By on January 2, 2020

2019 Mazda CX-3 rear quarter

The smallest Mazda crossover, which happened to be too small for a friend of this writer, enters the new decade with a greatly reduced presence. Not just in America, but overseas, too.

While the U.S.-market CX-3 subcompact stands to lose all but one trim in a carefully calculated move by Mazda brass, a different plan is afoot on the other side of the Atlantic.

As reported by CarsDirect last month, 2020 CX-3 selection will amount to just the base Sport model, with the better-outfitted Touring and Grand Touring trims relegated to the wastebasket. This was done to put more room between the model and Mazda’s upcoming CX-30 crossover, which splits the size difference between the CX-3 and compact CX-5.

Hardly a strong seller, the new CX-3 reportedly starts at $21,685 after destination. That’s less than $1,300 below the CX-30’s starting price.

In the UK, Autocar reports that the CX-3 will vanish from the Mazda lineup for a period of time. While that market also receives the tweener CX-30, a brand spokesperson claimed the CX-3’s removal is merely temporary. In that market, like other EU countries, automakers are grappling with vastly stringent emissions regulations that go into effect in 2020; Mazda recently announced it will reduce the number of 2.0-liter MX-5 models sold in the UK to meet its fleetwide emissions limits.

It is believed Britain’s CX-3 will reappear only when it receives a new mild-hybrid 1.5-liter engine borrowed from its platform mate, the Mazda 2. With emissions in check, the CX-3 can then return to the lineup without threatening Mazda’s environmental standing. Of course, the model will still face newfound competition from its larger sibling.

In the U.S., the CX-3 sold 5,000 fewer units than the 6 sedan through November, with year-to-date volume down 5.9 percent. Overall, Mazda sales fell 8.2 percent in 2019.

[Image: Chris Tonn/TTAC]

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10 Comments on “As Mazda’s CX-3 Sheds Trims in the U.S., UK Buyers Can Expect a Disappearance...”

  • avatar

    What a hideous hump of a car, I’m not surprised it doesn’t sell. I sat in one of these at a car show, or tried to. Back seat is virtually unusable and the front seat is cramped with poor visibility. Mazda also took the 3 up market to a place where no one wanted to buy it and got out of the affordable small car business. I think you can get a better deal on a base Miata, the only Mazda I really want.

  • avatar

    I’m not sure what Mazda’s strategy in the US is, and I’m not sure Mazda USA does, either. Sure, they want to move upmarket, because that’s where the money is, but is a 3 really worth 10% more than a Corolla? I don’t see it, and I could say the same about Mazda’s other models.

  • avatar

    >>In the U.S., the CX-3 sold 5,000 fewer units than the 6 sedan through November, with year-to-date volume down 5.9 percent. Overall, Mazda sales fell 8.2 percent in 2019.<<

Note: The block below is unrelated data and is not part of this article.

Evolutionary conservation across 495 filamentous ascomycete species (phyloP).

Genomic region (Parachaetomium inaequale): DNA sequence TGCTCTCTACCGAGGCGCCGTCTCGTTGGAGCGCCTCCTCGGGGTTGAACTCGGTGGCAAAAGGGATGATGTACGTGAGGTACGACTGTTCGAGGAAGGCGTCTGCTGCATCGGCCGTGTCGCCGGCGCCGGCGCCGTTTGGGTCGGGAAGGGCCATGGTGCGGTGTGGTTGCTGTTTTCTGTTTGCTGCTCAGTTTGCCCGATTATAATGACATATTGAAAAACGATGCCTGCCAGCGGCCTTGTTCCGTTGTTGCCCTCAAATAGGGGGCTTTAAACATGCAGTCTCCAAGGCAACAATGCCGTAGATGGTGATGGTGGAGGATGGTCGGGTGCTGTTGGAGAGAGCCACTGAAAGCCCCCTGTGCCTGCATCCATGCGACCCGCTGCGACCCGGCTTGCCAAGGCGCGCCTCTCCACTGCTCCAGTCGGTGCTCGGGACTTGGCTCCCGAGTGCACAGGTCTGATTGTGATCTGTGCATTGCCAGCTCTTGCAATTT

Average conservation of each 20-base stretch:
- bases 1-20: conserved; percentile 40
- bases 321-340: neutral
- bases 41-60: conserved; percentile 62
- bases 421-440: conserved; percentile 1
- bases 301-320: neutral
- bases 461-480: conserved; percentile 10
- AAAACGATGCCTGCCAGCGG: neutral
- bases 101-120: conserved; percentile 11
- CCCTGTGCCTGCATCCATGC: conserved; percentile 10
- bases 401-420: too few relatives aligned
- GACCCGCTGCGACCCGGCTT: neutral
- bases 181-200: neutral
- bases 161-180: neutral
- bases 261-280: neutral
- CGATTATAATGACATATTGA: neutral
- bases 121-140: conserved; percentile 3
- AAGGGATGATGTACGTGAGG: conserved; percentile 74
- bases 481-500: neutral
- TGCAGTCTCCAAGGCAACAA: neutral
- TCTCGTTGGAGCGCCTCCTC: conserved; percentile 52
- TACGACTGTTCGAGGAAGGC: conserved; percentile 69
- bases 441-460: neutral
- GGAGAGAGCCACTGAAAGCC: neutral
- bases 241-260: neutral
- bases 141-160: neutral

and the very old Mazda6 sold very poorly as well

    very old

    Mazda will not succeed going up market, just because it says so

    I suspect that Mazda's days as an independent in the US are numbered

    • 0 avatar
      Guy A

      You and others have said that for years,yet continue to be incorrect.
      Mazda sell sufficient in the US, consistently, to be viable here. Globally their sales have increased significantly this past decade and they make a profit.
      They will work with other companies, Toyota being the most significant, to spread cost and continue to be independent.

  • avatar

    Has Mazda already dropped the CX-5 Diesel option? I see no reference to it on their site for either the 2019 or 2020 model years in the build tool. However, Cargurus shows just under 400 brand new 2019 Skyactiv-D units scattered throughout the USA.

    Mazda doesn’t seem to have a clue what they’re doing. It’s like VWoA was several years ago, except Mazda has less cash to burn trying to figure out what’s going on.

  • avatar

    Mazda has some truly great metallic red paints. Cynics claim it’s the best color to hide the rust.

  • avatar

    Is this where being small enough to experiment with your offerings comes into play? I don’t particularly dislike this little bigger, but have never driven one and wonder if it’s a bit too hefty for the 2.0 litre engine they’ve given it. I’m no speed demon and find the 2.5NA in the CX-5 to be perfectly adequate for my daily trundling about to work and on errands, but this thing looks a bit heavy.

    I suppose it’s no worse than the original CX-5 with the 2.0 litre.

  • avatar

    Owned a 2017 CX-3 Grand Touring for almost 3 years. Yes, it was small, very very small actually, but plenty of fun to drive. Decent power for the relatively small motor; small size of the vehicle (< 3100 lbs.) did however allow the car to accelerate nicely. Mine had the paddle shifters which I used (too) frequently. Car converted me to a Mazda fan. Due to the uninhabitable rear seat (which I ended up needing more than originally thought), I traded it in on a new CX-5 Signature Turbo a year ago. Although the CX-3 will most likely be removed from the USA Mazda lineup in 2021, I would think Mazda would still sell it in Europe and countries where the narrower roads are more a match for the vehicles' personality.

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